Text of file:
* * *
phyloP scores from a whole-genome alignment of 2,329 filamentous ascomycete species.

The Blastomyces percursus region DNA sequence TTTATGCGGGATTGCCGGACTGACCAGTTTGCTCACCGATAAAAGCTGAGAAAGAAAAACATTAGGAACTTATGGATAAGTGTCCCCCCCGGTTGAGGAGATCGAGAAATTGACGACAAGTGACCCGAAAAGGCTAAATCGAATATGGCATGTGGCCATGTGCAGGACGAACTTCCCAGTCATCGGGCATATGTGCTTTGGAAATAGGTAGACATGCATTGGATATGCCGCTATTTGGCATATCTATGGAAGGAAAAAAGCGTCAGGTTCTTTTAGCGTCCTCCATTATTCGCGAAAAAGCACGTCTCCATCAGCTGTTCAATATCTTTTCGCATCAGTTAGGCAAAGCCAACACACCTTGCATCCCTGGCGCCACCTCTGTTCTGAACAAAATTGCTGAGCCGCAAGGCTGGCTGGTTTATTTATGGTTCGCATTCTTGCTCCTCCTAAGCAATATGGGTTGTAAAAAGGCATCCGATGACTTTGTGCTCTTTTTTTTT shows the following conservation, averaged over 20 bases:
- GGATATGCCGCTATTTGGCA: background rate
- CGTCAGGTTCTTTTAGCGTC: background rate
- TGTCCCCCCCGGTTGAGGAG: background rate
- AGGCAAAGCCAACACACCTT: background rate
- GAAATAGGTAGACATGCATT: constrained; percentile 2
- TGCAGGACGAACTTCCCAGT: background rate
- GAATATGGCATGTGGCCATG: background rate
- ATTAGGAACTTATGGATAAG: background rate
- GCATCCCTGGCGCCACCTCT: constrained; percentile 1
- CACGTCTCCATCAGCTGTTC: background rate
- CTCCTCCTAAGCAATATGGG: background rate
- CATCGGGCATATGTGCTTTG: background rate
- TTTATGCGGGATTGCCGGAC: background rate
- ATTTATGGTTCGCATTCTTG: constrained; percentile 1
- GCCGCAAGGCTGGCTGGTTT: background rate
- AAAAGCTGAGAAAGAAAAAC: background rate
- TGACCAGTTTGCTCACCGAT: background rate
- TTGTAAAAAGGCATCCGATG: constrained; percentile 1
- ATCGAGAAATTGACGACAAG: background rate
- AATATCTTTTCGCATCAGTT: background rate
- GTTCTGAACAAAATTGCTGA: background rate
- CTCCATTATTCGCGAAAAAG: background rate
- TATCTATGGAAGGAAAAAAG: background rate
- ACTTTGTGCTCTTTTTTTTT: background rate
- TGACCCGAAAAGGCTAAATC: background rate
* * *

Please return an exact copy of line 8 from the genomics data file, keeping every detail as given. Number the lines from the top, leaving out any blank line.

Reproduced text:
- TGCAGGACGAACTTCCCAGT: background rate